As Hollywood Strikes, 96% Of Entertainment Companies Are Boosting Generative AI Spend – Forbes

HOLLYWOOD, : The Hollywood sign sits on Mount Lee in Hollywood, California, 29 October 2002. (Photo … [+] credit should read HECTOR MATA/AFP via Getty Images)
Updated with additional commentary
While the Hollywood writer’s strike has reached and passed 100 days, a new report out says almost every entertainment and media company plans to boost generative AI spend. In fact, they are global leaders.
“Companies in the entertainment, technology and consumer products industries are frontrunners in plans to increase generative AI spending,” Lucidworks, a search and insights company that commissioned the report, says.
But the media companies aren’t alone.
Generative AI planned spend by country
As many as 96% of executives involved in AI decisions are prioritizing generative AI investments, and that means that most companies globally are investing. China leads with 100% of companies saying they are investing in generative AI, while 94% of U.K. and 95% of French companies say the same. In India, 98% of companies are also pouring resources into generative AI, while 92% of U.S. companies say they are as well.
(This data is based on what Lucidworks says is the largest global study of generative AI in business, involving 6,000 survey respondents at companies with more than 100 employees who are involved in decisions on AI investments.)
With numbers like these, virtually every industry is rushing headlong to build, use or buy generative AI technology.
That’s a key concern of Hollywood writers, of course, and Wired says they’re right to fear AI. An OpenAI study on the “labor market impact potential of large language models” published in March says that multiple categories of writers are up to 100% exposed to career and work impact from AI. That does not necessarily mean that AI will take their jobs—though in some cases it could—but it will almost certainly have some impact in how they do their jobs.
Generative AI job impact for writers: fully exposed.
“Generative AI is imposing massive change on global business, presenting unprecedented opportunities and challenges—and at a breakneck speed,” the Lucidworks report says. “This new technology can generate content, images, and even entire virtual environments autonomously, thereby disrupting various industries.”
That massive change at breakneck speed, of course, is what worries most people. AI is improving so quickly—including full video generation from text prompts—that a full movie might be generated from prompts in just a few years. (Note: no comment on the quality of that movie.)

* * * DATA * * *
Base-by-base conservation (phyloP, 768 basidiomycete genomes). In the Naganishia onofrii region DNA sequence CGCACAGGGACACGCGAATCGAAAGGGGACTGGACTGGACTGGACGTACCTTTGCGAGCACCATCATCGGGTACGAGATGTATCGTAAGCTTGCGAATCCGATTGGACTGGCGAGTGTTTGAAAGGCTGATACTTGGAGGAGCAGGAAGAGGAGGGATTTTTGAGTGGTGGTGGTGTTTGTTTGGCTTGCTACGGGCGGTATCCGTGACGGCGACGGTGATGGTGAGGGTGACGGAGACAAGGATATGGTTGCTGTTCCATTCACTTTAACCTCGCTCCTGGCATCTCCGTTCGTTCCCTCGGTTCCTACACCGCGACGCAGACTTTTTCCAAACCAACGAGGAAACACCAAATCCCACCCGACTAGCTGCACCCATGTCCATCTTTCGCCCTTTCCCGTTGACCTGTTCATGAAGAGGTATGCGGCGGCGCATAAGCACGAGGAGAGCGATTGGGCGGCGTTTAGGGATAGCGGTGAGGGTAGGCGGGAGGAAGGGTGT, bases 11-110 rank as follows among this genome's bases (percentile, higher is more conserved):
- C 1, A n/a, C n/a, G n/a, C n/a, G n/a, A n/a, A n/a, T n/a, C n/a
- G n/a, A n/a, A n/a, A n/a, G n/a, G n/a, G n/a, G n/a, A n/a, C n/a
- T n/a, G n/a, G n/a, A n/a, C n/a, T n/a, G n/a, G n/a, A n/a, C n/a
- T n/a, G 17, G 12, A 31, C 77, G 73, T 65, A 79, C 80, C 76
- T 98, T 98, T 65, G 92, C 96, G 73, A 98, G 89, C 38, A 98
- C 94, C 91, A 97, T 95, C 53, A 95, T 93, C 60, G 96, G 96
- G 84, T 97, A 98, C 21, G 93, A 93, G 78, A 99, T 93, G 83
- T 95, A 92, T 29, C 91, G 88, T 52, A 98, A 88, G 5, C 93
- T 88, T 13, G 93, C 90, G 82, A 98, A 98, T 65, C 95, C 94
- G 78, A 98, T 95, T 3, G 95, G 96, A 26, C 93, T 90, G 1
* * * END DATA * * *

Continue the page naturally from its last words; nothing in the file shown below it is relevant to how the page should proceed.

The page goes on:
One author has predicted that 90% of Hollywood content might be at least in part AI generated by 2025.
Based on the investment media and entertainment companies are making, that could be possible. According to the report, only consumer products companies, tech companies and construction and real estate companies are investing at similar levels.
Generative AI spend by industry, according to Lucidworks.
Even the relative laggards, however, are overwhelmingly planning large and fast generative AI deployments.
“Now is the time to understand the strategy and operational opportunities of generative AI,” Mike Sinoway, the CEO of Lucidworks, said in a statement. “The fundamental shift that is occurring is rapid, global, and highly impactful. This study confirms the emergence of generative AI industry leaders and laggards, and those that move swiftly to orient their practices can move ahead quickly.”
One way that might manifest for the actors of the SAG-AFTRA union who are also on strike alongside the writers is synthetic actors. We’ve been seeing synthetic models and still photography subjects for years now, but deepfakes of existing and past actors are now showing that AI-generated and enhanced “talent” is a real threat.
As entrepreneur, investor and analyst Jeremiah Owyang mentioned in response to this story, synthetic actors don’t strike, don’t ask for pay raises, never take sick days, and never age. Even more intriguing for studios but concerning for actors is that they can also be used in literally millions of very personally targeted ads.


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